If you want to read about witches, werewolves, vampires and supernatural bounty hunters you really must read Hard Steele!
What a combination: Steele is a tough woman who can really dish out some trouble to the supernatural creatures she hunts. Cast first appears to be quite an impressive witch and a really good friend… she ends up being an incredible force that I wouldn’t like to tangle with. There’s going to be some pretty amazing stuff happening with these two as your friends!
Add a mixture of male hormones … an alpha male who know he wants; a physical trainer who knows Steele’s weaknesses – and strengths; and a suave and charming hunk that sends tingles up your spine.
All that testosterone is bound to cause trouble. Eric has been a friend for many years (although he’d like to be more). Ray/Razr is the boss man of the local werewolf chapter who fancies making Steele is partner in life and love, but Steele says he’s not her type at all. Outlaw is a (rather handsome) vampire, who gets on Steele’s nerves, and won’t go away.
This is a fast-paced story with good strong characters, good development and a solid storyline … Steele and Cast are a great team, whose skills complement each other well so there’s not many creatures that will get the better of them.
And who is this mysterious woman that no-one has met? I can’t help but think there may be some clues in the story but you will have to draw your own conclusions…
Me? I’m waiting (not so patiently) for the next instalment in this Fantastic trilogy.
(I was given an electronic copy of this to read for my review: This has in no way affected my review. I will only give an honest review to books regardless of the source.)
This is Book 1 of the Steele Trilogy … find it here: Goodreads/Hard Steele or Amazon/Hard Steele
Well, what an incredible story this is. I couldn’t write this review straight away after reading it… I had to let it settle inside me, and yet settle isn’t the right word at all. A story like this leaves a woman somewhat unsettled. This story has come up often in conversations with others that I hear have read it. I would recommend it to almost anyone.
The story is not based on true events but was inspired by true events. However, I think the way the feelings are described leaves you feeling anguish for Ma and Jack as though they really are real live people who have gone through this. As a Mother, I was in awe of the way Ma managed to raise Jack and teach him about his life and surroundings in a way that fostered learning and yet shielded him from the ghastly story that is his history. How could a mum do it any other way, you simply wouldn’t want your child to know there was a life outside that was free and happy without fear – not if you couldn’t let your child go into that good world. So Ma taught him everything and incorporated trying to escape (screaming at the skylight) into their routine without Jack understanding the enormity of their situation. The Room, all 11 feet square was the entire world to Jack. He was happy with it and Ma and their Sunday Treats as he knew nothing else … but he did feel uneasy about Old Nick. Ma’s protection of him was absolute. Old Nick had an easy prisoner for those years that Jack was too young – no way would Ma risk Jack, so she stayed put and made the best of an awful situation.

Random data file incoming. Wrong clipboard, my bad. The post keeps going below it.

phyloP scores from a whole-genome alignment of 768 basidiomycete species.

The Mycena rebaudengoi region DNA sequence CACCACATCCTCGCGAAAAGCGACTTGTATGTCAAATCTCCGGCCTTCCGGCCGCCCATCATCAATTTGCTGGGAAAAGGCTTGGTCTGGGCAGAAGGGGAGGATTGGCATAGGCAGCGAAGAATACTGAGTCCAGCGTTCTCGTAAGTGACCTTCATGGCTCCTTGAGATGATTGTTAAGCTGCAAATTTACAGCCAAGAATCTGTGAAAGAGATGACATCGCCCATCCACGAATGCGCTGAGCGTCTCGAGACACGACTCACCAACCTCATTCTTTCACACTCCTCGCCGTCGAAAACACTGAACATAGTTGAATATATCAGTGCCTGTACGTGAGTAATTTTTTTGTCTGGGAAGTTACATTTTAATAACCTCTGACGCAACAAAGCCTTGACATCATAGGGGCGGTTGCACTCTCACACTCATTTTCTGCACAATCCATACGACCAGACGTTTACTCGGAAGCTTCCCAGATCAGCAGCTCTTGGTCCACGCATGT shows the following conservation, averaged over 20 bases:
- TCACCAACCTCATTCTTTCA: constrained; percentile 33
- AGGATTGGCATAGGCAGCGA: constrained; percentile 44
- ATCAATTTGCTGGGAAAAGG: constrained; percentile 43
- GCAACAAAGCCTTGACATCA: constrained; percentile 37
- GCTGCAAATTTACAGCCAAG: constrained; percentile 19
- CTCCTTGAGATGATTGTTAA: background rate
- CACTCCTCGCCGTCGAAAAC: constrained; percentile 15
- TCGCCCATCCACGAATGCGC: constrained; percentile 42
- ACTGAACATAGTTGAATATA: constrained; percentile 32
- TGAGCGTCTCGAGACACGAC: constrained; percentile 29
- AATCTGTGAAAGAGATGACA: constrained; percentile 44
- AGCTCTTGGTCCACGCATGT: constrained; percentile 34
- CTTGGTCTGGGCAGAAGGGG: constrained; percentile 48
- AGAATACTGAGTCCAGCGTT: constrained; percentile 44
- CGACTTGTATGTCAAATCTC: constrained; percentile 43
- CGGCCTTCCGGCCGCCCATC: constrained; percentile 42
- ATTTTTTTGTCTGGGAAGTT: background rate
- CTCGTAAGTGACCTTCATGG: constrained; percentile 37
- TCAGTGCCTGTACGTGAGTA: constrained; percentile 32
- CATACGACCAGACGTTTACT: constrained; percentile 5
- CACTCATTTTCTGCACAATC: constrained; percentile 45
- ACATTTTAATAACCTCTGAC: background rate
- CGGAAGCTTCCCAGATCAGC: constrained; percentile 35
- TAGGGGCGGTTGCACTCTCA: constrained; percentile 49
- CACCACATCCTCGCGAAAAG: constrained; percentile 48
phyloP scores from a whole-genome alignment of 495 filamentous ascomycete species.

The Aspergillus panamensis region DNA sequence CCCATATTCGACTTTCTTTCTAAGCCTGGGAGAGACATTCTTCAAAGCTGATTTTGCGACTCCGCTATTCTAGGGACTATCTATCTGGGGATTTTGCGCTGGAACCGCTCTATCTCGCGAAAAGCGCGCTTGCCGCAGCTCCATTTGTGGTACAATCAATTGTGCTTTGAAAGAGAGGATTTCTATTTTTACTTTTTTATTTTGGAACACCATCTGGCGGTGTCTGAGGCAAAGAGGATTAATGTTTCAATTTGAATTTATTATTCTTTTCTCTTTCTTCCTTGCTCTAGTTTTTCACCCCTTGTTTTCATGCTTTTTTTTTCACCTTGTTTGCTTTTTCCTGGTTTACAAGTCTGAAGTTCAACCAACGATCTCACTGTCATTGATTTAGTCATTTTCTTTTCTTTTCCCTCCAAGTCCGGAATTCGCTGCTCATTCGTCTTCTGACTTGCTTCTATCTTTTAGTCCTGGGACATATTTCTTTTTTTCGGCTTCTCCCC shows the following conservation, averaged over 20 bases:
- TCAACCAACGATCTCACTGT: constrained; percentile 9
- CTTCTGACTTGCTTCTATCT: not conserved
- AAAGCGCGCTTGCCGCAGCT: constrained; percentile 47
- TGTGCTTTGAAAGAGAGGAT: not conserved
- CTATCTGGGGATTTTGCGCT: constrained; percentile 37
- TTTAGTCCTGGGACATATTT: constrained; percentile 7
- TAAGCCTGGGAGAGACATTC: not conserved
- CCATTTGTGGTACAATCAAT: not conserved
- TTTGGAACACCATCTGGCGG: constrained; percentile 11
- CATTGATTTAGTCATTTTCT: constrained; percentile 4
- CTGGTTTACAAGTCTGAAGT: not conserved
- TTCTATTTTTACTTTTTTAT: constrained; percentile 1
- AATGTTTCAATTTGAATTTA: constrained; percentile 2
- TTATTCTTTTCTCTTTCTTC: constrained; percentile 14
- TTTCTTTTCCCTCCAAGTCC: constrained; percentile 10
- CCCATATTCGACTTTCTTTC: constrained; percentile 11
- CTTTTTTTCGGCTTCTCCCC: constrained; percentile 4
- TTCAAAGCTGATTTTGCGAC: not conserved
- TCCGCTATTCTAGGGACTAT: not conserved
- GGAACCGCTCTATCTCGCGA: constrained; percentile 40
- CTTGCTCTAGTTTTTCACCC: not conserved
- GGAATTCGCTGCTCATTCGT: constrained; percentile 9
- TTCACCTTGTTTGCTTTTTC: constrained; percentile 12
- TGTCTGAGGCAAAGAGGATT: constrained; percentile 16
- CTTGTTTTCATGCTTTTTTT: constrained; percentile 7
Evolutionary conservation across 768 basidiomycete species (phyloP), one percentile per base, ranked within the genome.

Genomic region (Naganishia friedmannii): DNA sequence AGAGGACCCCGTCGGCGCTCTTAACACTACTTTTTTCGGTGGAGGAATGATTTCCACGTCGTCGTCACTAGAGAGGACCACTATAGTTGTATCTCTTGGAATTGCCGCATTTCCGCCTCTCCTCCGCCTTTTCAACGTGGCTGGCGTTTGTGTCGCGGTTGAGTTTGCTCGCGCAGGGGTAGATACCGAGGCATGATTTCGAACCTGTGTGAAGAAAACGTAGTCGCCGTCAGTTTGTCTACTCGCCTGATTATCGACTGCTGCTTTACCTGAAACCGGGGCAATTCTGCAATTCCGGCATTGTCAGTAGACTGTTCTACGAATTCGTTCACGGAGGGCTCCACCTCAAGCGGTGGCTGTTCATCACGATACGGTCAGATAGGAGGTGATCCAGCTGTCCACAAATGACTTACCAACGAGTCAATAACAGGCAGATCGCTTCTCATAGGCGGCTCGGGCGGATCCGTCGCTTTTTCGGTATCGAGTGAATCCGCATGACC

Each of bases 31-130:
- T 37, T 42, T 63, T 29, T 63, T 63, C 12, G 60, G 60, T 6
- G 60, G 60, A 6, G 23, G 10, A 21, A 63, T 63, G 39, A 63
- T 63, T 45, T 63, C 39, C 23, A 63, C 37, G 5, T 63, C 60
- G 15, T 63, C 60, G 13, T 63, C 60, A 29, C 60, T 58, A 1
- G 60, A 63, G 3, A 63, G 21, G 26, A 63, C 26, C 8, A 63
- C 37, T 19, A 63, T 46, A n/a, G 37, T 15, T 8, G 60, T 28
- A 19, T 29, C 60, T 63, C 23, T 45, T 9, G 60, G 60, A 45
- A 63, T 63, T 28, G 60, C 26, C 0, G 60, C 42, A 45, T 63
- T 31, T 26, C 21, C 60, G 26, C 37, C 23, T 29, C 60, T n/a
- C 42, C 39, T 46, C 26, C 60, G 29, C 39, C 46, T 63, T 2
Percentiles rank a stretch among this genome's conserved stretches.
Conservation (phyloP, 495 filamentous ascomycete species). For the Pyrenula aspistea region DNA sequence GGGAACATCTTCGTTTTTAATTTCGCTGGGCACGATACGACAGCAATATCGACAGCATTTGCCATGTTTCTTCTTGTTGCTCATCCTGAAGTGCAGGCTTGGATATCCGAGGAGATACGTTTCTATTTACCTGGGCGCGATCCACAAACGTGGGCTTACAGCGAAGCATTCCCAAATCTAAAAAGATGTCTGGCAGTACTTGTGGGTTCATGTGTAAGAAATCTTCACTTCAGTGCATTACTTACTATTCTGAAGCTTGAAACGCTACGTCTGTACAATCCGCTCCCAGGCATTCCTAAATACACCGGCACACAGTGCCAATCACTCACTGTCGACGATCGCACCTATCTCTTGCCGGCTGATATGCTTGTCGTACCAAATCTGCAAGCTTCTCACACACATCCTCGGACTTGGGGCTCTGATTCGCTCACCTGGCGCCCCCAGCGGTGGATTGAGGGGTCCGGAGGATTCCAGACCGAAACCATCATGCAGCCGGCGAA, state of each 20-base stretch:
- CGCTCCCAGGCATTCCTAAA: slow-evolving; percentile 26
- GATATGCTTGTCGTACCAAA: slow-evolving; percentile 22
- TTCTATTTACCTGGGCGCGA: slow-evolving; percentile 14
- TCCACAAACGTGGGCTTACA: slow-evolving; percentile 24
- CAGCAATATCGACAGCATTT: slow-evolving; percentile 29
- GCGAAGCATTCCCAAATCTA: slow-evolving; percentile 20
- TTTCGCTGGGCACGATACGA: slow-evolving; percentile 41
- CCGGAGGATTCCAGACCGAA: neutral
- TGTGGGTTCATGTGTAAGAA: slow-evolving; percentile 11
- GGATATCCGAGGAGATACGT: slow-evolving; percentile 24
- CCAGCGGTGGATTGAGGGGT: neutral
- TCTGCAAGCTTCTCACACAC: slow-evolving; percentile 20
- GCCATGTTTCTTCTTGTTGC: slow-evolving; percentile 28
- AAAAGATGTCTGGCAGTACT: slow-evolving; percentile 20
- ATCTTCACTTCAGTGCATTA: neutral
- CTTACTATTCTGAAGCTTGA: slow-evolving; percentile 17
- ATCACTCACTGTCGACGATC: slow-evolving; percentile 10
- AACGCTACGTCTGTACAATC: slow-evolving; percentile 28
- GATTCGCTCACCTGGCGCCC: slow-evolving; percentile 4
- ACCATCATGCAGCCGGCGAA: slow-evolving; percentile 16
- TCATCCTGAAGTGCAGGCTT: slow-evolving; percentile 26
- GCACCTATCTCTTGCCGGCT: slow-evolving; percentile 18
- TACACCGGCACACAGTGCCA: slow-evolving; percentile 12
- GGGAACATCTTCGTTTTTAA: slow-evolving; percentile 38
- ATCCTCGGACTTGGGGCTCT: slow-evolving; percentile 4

SPOILER ALERT: (of sorts) once they leave the Room and get out into the world, they both have a lot of adjusting to do. You are reminded that Ma was a teenager, and quite innocent of so much, when she was taken… she had no-one to teach her about womanhood, never mind about motherhood. What a difficult transition is before her.
I could write about this story all day… suffice to say – You should read it yourself. There is nothing graphic really, except your own imagination. Some moments make your skin crawl because you understand so much more than little Jack about what it is he’s describing.
This is an intense and powerful story. Really quite incredible… and recounted through the eyes of Jack who turned five on the first page. I’m not sure which moved me more: the opening scene in a world that we know is awful and yet to Jack is simply quite normal; or the closing scene… where I felt Ma’s tremble of courage, and the relief of letting go.
Just read it.
Goodreads or Amazon
What a delightful book to read to your toddler … if you don’t have one of your own then borrow a niece or nephew.
The illustrations are detailed and really quite beautiful, I love the way some pages were trimmed to show a sequence, very clever.
Very cute ending for duck and his egg …. and a gorgeous support cast of other egg-layers.
There are many elements that offer points for discussion: these include mums and dads (duck is a boy), what love is all about, waiting for something you really want, and ways to show you care about someone – I love the scarf and shoes in the last scene.